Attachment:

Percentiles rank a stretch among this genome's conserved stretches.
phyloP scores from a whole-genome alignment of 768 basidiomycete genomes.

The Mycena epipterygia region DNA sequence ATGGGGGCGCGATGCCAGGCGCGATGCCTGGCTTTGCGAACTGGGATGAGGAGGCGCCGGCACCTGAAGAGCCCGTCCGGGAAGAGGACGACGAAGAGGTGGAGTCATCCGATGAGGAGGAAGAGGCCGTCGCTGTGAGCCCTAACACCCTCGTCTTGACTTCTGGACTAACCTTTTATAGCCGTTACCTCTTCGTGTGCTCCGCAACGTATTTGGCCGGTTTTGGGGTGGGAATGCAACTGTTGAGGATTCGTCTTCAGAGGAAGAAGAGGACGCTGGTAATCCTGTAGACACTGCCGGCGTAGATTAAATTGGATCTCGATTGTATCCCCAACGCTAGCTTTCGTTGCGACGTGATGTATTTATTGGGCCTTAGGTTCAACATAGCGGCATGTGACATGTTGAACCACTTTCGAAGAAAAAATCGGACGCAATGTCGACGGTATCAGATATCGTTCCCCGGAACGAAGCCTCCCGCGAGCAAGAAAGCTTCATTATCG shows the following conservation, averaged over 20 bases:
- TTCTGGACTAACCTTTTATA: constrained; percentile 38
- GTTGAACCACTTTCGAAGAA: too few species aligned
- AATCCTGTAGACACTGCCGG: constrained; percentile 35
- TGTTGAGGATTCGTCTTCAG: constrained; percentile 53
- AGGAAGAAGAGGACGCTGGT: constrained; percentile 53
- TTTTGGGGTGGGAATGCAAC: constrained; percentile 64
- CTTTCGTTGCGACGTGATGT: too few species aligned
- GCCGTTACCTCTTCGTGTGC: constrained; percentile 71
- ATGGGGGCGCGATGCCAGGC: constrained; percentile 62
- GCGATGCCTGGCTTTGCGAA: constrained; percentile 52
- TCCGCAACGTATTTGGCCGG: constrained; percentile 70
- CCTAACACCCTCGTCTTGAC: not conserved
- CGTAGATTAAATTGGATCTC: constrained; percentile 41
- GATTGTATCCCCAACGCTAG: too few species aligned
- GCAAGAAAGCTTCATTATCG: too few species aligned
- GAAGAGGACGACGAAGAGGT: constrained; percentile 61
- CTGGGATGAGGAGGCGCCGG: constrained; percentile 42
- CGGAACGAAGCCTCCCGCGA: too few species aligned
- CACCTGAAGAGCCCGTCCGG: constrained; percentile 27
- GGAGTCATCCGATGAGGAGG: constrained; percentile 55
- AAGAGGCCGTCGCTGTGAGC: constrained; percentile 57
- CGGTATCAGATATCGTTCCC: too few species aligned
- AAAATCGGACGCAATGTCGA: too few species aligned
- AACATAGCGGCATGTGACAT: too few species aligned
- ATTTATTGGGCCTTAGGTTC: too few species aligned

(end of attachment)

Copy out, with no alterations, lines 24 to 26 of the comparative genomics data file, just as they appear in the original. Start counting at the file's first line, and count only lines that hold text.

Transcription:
- AAGAGGCCGTCGCTGTGAGC: constrained; percentile 57
- CGGTATCAGATATCGTTCCC: too few species aligned
- AAAATCGGACGCAATGTCGA: too few species aligned